One of the most often used and valuable of the Capital Gains Tax (CGT) exemptions is...
Unless you are an accountant, income tax is a subject that few people understand in depth. When you receive your pay slip you may do a quick calculation to check how much has been deducted, but do you know how the calculation has been made - or even if it is correct?
Income tax can seem like a mystery but once you understand the various tax brackets, and the deductions that are made in each, it is surprisingly easy to work out.
This guide will walk you through every step of calculating your income tax so you will always be able to work out exactly what to expect.
What is Income Tax?
To recap on the basics, income tax is a type of tax which most people pay on the income they receive. Not all income is subject to income tax, and when it is, different rates of income tax may apply.
Income tax is payable on income such as:
- Employed earnings
- Self-employed earnings or profits
- Most pension income, including retirement annuities, personal pensions, company pensions and the state pension
- Certain state benefits
- Some benefits included with your job
- Trust income
- Savings interest (which is over your allowance
- Some types of rental income
- Certain types of grant provided to you or your business due to COVID-19
This is not an exhaustive list, just some of the main examples.
There are some exemptions to income tax and there are certain types of tax relief which may be available.
If you are in receipt of an income which is subject to income tax, you are usually allowed to receive a certain amount before tax becomes payable. This is known as your personal allowance and we are going to look at that next.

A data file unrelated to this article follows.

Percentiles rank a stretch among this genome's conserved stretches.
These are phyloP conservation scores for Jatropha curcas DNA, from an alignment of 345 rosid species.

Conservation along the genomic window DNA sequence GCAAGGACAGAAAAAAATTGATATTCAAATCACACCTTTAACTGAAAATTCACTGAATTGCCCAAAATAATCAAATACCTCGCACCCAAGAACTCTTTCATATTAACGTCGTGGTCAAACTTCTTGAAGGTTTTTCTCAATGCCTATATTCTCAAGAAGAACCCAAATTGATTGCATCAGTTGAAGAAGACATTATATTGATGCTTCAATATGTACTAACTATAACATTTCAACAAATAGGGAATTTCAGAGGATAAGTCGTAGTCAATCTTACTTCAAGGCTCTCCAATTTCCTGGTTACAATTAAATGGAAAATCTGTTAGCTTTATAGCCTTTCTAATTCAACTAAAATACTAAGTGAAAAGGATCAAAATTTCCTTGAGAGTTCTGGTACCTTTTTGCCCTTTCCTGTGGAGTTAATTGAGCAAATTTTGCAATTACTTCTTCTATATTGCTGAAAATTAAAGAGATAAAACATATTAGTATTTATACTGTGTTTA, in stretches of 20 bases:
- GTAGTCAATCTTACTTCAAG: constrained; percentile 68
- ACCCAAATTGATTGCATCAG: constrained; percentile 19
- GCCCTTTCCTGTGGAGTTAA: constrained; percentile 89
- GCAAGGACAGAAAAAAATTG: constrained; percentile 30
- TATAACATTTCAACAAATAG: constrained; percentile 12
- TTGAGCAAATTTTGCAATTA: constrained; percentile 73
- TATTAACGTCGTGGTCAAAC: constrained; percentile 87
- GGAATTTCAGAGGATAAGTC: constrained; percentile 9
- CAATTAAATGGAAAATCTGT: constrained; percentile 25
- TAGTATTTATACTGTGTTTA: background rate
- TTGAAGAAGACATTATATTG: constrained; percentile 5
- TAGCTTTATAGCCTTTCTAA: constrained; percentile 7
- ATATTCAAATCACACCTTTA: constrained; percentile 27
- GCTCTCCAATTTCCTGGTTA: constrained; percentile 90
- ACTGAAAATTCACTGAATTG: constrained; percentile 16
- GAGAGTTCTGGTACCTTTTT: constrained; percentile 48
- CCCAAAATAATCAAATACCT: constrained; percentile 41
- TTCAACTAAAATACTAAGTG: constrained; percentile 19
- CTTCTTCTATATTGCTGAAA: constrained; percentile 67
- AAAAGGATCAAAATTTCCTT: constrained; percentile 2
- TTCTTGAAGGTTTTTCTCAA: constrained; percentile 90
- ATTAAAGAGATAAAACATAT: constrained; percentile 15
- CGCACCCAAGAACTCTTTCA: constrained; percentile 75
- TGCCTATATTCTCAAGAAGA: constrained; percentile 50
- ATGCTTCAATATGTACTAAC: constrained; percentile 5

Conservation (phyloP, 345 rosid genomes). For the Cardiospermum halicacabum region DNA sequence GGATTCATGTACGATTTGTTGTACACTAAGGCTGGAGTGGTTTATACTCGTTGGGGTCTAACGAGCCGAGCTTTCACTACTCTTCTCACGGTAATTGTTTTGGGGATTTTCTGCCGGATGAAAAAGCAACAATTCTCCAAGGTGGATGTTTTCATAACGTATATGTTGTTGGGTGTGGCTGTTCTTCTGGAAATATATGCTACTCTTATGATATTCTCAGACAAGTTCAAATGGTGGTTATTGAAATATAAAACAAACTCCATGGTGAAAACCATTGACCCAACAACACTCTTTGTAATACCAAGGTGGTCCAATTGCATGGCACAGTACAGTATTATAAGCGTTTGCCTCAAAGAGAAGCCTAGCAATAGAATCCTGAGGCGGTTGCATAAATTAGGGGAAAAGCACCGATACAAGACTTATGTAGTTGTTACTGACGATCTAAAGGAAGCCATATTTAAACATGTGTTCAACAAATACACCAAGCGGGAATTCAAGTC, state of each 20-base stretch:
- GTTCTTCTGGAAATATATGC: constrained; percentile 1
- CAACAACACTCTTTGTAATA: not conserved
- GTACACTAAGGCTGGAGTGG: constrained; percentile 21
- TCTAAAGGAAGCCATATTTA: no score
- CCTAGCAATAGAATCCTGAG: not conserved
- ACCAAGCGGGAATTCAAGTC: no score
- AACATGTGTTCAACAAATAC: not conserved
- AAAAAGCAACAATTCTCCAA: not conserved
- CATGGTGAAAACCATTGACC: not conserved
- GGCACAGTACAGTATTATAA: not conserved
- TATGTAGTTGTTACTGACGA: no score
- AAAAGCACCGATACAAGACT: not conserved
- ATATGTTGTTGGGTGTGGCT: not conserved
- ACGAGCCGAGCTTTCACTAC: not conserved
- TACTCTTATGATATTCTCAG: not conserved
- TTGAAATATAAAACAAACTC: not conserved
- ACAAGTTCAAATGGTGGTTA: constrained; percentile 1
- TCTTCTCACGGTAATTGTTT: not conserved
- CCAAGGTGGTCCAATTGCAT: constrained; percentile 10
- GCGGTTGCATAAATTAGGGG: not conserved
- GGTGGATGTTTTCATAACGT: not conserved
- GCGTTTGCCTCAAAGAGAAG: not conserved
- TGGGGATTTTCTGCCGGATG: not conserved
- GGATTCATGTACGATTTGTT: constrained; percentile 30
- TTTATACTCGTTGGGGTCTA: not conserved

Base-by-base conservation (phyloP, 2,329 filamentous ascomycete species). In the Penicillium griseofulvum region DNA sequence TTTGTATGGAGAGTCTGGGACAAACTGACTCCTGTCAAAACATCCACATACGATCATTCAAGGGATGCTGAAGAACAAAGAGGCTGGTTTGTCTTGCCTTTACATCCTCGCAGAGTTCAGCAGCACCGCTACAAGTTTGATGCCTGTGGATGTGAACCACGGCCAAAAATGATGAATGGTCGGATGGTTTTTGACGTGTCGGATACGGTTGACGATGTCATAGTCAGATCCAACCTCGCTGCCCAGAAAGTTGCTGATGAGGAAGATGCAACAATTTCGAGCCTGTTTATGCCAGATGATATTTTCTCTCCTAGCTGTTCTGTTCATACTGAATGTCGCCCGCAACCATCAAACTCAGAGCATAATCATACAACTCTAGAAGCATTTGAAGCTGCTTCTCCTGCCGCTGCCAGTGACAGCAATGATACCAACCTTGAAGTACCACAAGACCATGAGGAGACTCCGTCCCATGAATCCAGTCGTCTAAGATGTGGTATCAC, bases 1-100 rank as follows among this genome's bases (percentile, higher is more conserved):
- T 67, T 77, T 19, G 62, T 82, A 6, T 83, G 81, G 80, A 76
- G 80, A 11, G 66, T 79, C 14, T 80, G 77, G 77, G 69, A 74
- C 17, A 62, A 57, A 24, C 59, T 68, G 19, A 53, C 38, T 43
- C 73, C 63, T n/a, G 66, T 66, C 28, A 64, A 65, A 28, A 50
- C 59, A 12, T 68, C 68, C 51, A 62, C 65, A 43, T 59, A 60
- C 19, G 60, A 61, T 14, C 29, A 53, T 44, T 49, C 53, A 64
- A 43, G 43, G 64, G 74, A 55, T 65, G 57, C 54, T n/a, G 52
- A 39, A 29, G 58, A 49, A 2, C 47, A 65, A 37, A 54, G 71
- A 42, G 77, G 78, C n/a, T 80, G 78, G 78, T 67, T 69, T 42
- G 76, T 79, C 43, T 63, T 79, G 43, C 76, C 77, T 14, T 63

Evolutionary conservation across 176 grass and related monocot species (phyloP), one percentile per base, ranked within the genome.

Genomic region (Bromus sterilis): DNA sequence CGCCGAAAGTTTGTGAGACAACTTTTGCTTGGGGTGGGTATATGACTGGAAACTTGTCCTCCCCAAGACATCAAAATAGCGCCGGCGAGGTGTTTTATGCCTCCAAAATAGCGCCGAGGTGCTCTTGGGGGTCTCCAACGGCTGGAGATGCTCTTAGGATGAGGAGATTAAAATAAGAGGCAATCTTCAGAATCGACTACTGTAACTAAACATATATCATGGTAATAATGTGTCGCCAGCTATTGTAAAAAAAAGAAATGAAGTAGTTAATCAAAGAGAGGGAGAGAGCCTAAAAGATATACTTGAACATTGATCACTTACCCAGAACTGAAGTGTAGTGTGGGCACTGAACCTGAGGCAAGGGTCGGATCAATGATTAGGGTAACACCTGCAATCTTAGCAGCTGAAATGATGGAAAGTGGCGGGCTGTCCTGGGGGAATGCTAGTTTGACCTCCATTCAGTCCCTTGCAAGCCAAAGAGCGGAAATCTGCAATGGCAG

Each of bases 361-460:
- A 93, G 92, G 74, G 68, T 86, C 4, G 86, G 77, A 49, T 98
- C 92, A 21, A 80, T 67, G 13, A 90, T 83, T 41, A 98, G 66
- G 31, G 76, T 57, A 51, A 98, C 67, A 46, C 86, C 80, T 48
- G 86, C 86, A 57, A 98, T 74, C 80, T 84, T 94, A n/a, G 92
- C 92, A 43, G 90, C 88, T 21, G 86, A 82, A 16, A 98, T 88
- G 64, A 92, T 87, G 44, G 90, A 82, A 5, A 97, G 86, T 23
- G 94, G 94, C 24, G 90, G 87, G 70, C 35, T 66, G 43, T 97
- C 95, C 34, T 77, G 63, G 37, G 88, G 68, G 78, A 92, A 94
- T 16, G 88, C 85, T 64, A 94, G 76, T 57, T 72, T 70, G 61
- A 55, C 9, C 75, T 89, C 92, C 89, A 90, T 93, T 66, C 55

Tax Rates and Allowances
The amount of tax which you will need to pay is calculated based on your total income, and how much of this falls above your personal allowance. There are different rates of tax payable, these are known as tax bands. The amount of income you receive will determine which tax band it falls into and, therefore, how much tax will be deducted.
The personal allowance is set by the government and any changes to it are usually announced in the Budget. Your personal allowance is the amount that you can receive without paying any income tax.
If you receive more than your personal allowance, tax will only usually apply to the income which is surplus to your personal allowance.
For the year 2022/2023, the standard personal allowance is £12,570. Your personal allowance can increase or decrease depending on circumstances. For example, if you claim Blind Person’s Allowance or Marriage Allowance your personal allowance may increase by this additional allowance.
Conversely, if you receive more than £100,000 as an income your personal allowance may be less since higher rate taxpayers lose this personal allowance as their income goes above £100,000.
The personal allowance may be increased or frozen every year by the government. When it is increased, if there are no other changes to income tax, it means that you will pay less income tax.
The personal allowance in recent years has been:
- 2018/2019: £11,850
- 2019/2020: £12,500
- 2020/2021: £12,500
- 2021/2022: £12,570
- 2022/2023: £12,570
As these figures demonstrate, sometimes there is no change to the personal allowance at all, or only a minor adjustment. When there is a change, an after tax calculator can help to show you what the impact of any changes will be.